African traditional religions take pains to purify the area before a ceremony and spend a great deal of time and energy on cleansing spaces and people. This is because they recognize the spirit world has some dark and dangerous corners. They understand that there are entities out there which do not have our best interests at heart: they work not for the highest and greatest good but for their own ends.  Not infrequently those ends involve wreaking havoc in the lives of those on this side of the veil.  And just as human sex predators and con artists prey on the vulnerable, these predators are wont to prey on those whose psyches are already fractured.

There's a tendency among many to frame mental illness and spirit possession as either/or.  In practice the lines are rarely so clear-cut.  One well-known Shamanic death/rebirth experience involves treading on the Madness Road -- an intense ego-disintegration and psychic meltdown which resembles garden-variety schizophrenia.  Those who have come back from this path (like yrs. truly) generally come away from the experience with some scars: almost 20 years after my meltdown I still have to keep constant guard lest The Crazy slip in again.  Certain psychological disorders can cause a heightened sensitivity to the spirit world, although they also produce difficulties in distinguishing between signal and noise.  And just as there are mental illnesses which can mimic possession, one can easily write off someone who is spirit-infested as "mentally ill" -- especially when you don't believe in a spirit realm and think that all religious expressions are psychopathologies.

In the Aurora case, we have evidence that Holmes plotted this attack for months. This is not the act of an automaton spontaneously possessed by a devil. If there was spiritual involvement in this, it was a collaborative effort.  Holmes was either the driving force or, at best. a willing participant seduced by something which took advantage of a disaffected, angry loner.  He may very well have planned the entire atrocity on his own. As Jason pointed out, humans are capable of doing all kinds of shitty things to each other without anybody egging them on.  Even if there were spiritual entities involved the evidence at present suggests he was a willing participant in their conspiracy, not a helpless pawn driven to slaughter against his will.

Were we to consider possession or spiritual infestation in a courtroom setting, it's likely that we would apply some variant of the M'Naghten Rule. According to Queen v. M'Naghten (1843) an insanity defense applies if and only if
at the time of the committing of the act, the party accused was labouring under such a defect of reason, from a disease of the mind, as not to know the nature and quality of the act he was doing; or, if he did know it, that he did not know he was doing what was wrong.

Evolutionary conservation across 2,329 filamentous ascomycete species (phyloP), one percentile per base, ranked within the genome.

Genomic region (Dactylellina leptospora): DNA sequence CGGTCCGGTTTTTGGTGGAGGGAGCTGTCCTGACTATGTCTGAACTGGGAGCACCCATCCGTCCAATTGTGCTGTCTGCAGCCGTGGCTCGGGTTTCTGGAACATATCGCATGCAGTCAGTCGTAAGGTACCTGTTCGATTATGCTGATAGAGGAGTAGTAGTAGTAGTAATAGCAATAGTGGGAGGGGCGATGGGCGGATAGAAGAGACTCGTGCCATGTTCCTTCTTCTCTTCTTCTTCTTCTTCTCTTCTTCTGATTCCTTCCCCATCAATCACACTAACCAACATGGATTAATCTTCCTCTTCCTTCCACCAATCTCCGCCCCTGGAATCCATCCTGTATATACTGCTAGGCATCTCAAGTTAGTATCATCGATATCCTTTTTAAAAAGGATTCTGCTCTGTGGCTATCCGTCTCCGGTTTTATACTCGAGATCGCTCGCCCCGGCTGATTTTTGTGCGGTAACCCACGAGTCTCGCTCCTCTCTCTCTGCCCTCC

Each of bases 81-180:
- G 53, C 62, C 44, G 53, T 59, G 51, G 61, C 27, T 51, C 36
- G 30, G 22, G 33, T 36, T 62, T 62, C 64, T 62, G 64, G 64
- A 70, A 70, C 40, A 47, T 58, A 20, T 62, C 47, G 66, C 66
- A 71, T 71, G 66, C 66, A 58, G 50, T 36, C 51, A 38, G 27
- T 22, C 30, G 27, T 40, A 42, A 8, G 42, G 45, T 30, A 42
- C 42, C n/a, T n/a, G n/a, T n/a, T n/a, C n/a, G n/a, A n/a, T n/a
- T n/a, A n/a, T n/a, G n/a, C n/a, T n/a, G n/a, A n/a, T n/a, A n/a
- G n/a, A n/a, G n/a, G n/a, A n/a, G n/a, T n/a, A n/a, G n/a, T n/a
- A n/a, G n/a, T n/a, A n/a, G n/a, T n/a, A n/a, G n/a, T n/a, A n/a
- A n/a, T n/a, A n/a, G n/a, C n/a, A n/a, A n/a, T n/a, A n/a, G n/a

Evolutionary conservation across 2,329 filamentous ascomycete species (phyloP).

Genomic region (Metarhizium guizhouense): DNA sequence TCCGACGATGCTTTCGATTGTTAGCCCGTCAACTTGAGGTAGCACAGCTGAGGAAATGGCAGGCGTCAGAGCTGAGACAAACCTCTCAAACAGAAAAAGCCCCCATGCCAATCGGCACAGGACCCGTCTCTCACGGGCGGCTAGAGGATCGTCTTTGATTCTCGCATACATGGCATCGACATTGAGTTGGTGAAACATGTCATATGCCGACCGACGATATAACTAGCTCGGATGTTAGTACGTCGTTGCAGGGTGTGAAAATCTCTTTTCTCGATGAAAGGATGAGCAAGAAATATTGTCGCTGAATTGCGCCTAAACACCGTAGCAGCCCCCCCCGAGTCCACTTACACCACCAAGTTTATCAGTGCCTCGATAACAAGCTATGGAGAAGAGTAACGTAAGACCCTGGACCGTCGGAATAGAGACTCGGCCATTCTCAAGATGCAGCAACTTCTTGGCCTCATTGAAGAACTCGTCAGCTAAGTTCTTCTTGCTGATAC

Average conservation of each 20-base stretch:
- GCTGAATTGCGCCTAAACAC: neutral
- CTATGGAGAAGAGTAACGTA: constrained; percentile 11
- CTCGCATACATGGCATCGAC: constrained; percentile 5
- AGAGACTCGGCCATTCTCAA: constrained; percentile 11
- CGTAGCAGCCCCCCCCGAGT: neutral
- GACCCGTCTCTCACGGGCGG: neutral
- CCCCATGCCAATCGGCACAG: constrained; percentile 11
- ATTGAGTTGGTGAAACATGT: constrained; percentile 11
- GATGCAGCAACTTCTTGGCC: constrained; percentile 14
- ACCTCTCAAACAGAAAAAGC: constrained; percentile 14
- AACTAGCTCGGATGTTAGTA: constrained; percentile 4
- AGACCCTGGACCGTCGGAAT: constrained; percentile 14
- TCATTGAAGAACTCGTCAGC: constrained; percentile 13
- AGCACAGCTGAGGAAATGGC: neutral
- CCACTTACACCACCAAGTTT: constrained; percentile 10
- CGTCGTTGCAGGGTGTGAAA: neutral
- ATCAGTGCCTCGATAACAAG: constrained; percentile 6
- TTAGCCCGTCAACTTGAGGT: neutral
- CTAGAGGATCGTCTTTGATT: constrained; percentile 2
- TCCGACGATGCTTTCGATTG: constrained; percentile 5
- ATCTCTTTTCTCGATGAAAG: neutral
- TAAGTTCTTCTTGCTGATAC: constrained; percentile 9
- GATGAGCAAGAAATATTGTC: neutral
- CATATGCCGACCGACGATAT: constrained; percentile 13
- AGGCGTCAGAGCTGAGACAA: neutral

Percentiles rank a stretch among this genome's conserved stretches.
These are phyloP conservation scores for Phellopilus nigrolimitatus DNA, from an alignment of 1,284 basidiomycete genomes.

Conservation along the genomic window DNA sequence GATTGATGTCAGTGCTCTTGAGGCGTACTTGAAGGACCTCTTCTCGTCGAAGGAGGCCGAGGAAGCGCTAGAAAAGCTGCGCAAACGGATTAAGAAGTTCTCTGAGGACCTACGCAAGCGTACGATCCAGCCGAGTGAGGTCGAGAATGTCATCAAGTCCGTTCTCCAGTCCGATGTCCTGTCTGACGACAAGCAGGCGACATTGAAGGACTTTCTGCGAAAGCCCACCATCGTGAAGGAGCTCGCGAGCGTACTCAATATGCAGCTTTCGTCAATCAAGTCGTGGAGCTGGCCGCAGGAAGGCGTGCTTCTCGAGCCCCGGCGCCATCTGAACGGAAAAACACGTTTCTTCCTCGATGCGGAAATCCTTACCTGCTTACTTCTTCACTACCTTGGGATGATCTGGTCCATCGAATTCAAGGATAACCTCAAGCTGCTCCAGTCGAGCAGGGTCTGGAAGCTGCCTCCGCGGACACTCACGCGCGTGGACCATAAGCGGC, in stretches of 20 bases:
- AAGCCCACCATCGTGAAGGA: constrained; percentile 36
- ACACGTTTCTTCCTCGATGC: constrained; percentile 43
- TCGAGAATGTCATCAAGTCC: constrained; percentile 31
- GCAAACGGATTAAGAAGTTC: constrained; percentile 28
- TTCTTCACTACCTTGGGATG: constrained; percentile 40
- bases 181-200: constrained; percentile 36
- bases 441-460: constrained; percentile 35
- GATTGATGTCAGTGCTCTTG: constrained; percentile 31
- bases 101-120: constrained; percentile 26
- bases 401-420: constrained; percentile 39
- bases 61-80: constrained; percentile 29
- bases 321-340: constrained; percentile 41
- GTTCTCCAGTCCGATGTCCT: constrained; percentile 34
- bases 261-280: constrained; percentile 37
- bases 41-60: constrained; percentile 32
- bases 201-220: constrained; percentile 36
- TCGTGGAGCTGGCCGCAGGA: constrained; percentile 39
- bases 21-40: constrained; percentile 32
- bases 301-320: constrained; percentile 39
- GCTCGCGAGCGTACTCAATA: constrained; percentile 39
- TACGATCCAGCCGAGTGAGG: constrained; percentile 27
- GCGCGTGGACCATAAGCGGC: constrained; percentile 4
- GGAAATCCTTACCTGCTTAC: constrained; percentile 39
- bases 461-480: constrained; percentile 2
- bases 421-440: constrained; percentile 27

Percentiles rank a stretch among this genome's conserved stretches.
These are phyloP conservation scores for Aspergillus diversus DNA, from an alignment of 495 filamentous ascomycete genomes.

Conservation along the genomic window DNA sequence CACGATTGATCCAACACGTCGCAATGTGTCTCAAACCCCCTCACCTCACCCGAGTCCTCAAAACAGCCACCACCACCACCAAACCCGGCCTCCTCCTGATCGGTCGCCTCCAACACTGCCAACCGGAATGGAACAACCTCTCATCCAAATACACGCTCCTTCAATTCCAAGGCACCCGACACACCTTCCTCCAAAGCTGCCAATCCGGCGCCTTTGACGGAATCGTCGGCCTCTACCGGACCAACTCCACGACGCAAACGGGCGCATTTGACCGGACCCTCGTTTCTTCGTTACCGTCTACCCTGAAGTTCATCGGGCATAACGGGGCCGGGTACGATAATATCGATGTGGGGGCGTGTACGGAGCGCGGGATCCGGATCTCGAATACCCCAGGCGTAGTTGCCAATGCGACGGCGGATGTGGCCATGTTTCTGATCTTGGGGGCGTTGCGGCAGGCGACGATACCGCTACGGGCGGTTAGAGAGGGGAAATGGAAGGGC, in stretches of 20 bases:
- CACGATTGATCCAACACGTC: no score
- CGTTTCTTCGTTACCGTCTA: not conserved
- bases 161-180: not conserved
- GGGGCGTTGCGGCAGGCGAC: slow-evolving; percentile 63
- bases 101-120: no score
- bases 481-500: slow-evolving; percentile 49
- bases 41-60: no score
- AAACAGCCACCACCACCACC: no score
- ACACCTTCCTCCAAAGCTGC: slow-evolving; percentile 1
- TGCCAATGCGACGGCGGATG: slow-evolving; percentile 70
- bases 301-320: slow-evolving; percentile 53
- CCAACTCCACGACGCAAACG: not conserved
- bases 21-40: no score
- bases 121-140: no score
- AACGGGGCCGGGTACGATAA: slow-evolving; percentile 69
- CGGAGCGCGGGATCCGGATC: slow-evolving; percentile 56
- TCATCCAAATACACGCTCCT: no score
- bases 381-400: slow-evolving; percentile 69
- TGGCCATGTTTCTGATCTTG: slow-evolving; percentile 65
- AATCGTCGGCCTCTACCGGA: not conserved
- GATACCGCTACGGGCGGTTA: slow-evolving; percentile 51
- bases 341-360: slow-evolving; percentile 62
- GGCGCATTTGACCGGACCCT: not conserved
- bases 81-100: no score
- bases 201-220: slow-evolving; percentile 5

By that standard, and given the evidence to date, it appears again that Holmes would be held liable for his actions.  And given that no remotely competent defense lawyer would mount a "possessed by the Joker" defense in this case for any number of reasons, it's most unlikely that this line of reasoning will ever be anything but speculative.

Yet amidst all these speculations I would raise this important point: the spirit world can be a dangerous place.  Murderous entities may be more common than we think. Richard Ramirez and his allegiance to Satan, Kenneth Bianchi's multiple personalities, the "Ugly Spirit" that William S. Burroughs blamed for Joan Volmer's shooting -- there are many thought-provoking examples that might or might not involve the spirit world.  There are many more examples which appear in myths and legends from various cultures and eras.  The idea that the gods are entirely benevolent and the spirit world is a harmless place is of very recent vintage.  For most of human history we have greeted the other realms with caution and trepidation: we assumed that it contained wisdom which could strengthen us but also poisons which could corrupt us.

If we are going to work with advanced techniques like possession, it behooves us to acknowledge this danger. We need to understand the difference between aspecting and full-on trance possession. We also need to realize that when we open ourselves up to shadowing or aspecting we give the entity in question a toehold into our Being, one which a malevolent spirit can use to our detriment.  There are a reason for the various ritual protections we see in trance-possession cultures. When working with those practices, we make alterations and take short cuts at our own peril.  Your new spirit companion might not urge you to shoot up a crowded theater: it's likely smart enough to know that you wouldn't be amenable to such suggestions.  But that doesn't mean that it can't cause all sorts of other difficulties for you and those around you.